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The Blue & Gray Press | July 16, 2018

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Borrowed bike? One student experiences unusual theft over fall break

Borrowed bike? One student experiences unusual theft over fall break


After returning from fall break, Jamie McGuire, a freshman and secretary of the Student Senate, noticed that multiple bikes seemed to be missing from the Randolph Hall bike storage room. Following her discovery in the storage room, McGuire realized that her own bike was missing, and in response she carried out her own investigations to try and figure out what had happened while she had been away.

Her investigations eventually led her to contacting the UMW Police Department to report what she had discovered and to receive further help.

The department carried out an investigation pertaining to all of the bikes in question. Upon watching video surveillance, McGuire said she discovered that her bike had been taken by a student-athlete.

McGuire said her bike was without her consent or knowledge at strange hours, such as late at night.

McGuire also said that the bike received visible damage.

Though numerous bikes were taken out of the storage room, police questioning found that many others were taken wit permission.

McGuire said she disagreed with the terminology used by the UMW Police Department’s investigations, which to her bike as “borrowed” rather than “stolen.”

UMW Police does not appear to have a penalty for borrowing. According to McGuire, the students accused of taking bikes without permission are waiting to be brought before the Honor Council, which will adjudicate the matter.

“Personally, I felt violated that other students took advantage of the honor code and stole my possessions and left it damaged,” McGuire said. “I trusted the honor code. And with this trust, I believed that I had left my bike in a secure bike storage area for fall break.”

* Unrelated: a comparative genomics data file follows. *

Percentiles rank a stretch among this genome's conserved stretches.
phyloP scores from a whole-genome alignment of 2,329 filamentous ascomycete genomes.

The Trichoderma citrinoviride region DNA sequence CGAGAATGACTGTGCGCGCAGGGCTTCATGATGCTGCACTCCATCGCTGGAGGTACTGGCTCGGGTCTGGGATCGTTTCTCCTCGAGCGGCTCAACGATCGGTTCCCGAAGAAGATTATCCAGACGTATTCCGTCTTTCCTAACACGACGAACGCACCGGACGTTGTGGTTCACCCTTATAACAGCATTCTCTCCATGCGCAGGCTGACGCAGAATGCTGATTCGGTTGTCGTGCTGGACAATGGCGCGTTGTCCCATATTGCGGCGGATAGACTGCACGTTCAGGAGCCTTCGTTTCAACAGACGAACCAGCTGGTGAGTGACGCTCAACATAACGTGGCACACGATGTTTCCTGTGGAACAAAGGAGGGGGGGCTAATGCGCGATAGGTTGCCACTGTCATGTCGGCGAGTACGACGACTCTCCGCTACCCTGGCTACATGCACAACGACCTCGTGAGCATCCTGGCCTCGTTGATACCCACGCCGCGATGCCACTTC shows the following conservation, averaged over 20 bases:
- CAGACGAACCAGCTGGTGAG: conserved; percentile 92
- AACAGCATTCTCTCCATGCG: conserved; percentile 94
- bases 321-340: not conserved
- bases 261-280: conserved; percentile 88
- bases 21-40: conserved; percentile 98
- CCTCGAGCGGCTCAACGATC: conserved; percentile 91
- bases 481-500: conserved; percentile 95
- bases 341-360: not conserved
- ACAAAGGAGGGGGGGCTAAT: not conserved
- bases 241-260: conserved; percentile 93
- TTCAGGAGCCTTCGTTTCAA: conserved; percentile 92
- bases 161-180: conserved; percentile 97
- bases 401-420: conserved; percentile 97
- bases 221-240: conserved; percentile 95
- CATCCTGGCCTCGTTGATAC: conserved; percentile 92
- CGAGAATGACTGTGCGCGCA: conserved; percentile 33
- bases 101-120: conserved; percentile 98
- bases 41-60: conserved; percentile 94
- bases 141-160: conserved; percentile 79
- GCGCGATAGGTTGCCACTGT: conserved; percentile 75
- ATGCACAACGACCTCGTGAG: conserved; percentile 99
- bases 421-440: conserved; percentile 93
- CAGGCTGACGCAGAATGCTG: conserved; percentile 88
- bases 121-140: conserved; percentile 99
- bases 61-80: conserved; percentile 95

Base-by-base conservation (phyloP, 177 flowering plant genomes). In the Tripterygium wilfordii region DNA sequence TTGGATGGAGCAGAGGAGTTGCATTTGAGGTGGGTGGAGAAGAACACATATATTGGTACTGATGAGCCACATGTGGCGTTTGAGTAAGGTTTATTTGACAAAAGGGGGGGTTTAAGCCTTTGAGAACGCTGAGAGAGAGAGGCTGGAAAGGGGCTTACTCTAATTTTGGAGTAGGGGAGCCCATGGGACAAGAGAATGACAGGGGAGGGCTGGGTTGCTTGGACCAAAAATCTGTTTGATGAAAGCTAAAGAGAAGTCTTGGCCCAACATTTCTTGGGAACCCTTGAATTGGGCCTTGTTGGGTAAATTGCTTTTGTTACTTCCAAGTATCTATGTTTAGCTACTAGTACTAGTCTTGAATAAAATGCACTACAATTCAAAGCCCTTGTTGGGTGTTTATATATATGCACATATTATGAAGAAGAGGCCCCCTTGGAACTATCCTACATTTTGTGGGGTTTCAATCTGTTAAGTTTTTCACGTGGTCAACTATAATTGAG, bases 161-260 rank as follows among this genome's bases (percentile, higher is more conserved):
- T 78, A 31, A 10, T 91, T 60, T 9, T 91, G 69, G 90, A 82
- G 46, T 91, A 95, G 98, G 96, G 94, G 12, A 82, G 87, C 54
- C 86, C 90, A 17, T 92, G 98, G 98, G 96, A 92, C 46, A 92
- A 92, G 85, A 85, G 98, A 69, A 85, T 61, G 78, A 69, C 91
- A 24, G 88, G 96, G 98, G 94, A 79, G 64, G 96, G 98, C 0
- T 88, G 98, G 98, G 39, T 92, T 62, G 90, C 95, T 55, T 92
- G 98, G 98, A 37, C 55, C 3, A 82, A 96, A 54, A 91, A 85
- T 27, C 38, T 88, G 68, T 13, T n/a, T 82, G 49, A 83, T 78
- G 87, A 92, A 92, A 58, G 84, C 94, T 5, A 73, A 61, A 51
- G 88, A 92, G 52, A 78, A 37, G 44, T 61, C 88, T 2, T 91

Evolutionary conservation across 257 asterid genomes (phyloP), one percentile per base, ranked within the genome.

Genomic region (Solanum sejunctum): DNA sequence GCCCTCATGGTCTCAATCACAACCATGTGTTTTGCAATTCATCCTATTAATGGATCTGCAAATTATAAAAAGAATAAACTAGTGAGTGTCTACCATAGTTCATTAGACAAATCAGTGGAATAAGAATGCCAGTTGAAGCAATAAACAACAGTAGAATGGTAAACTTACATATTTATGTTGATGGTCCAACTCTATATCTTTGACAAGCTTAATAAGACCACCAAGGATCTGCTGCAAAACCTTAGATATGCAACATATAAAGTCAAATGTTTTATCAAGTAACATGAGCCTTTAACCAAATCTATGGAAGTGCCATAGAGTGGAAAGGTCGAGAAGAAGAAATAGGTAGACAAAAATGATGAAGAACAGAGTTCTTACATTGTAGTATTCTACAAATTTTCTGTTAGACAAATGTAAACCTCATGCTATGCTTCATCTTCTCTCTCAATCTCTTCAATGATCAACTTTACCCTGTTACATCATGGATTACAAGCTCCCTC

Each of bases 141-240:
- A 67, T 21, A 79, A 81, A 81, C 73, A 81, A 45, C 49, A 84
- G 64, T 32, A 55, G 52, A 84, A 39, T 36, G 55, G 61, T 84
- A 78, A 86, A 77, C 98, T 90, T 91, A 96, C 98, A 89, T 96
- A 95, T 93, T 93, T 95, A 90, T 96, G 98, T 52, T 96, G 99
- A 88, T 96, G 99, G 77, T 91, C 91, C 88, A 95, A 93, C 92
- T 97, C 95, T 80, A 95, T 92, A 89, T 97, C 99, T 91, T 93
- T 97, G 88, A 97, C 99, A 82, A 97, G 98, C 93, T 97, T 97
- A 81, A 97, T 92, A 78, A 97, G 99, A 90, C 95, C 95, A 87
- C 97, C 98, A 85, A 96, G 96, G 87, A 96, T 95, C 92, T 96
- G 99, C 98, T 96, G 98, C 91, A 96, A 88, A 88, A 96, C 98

The university’s student-athletes are also held to the high standard of representing UMW in all that they do, and in McGuire’s case, the accused athlete in question began her year signing the UMW Student-Athlete Code of Conduct agreeing to the, “responsibility to lead and conduct themselves in a manner that is a credit to themselves, their sport and to the university… to be a role model, mentor and spokesperson… and [to] be held accountable for their actions.”

“All student-athletes must sign a Code of Conduct in order to participate in athletics,” said athletic director Ken Tyler. “Violations are dealt with on a case by case basis and sanctions can range from reprimand to dismissal from the program. We expect our student-athletes to act as responsible members of the community at all times.”

With the investigation continuing, McGuire awaits word on what will occur in the case of her bike.

* A previous version of this story stated the name of the student-athlete McGuire accused. It was removed because it failed to comply with a Blue & Gray policy that states the paper is not allowed to name students accused of crimes unless they’re involved in cases involving violence, and they’ve been formally charged by law enforcement officials. Several sentences have also been revised to reflect the sourcing of the information contained in the piece as well as to clarify the fact that a verdict has not been reached in this case.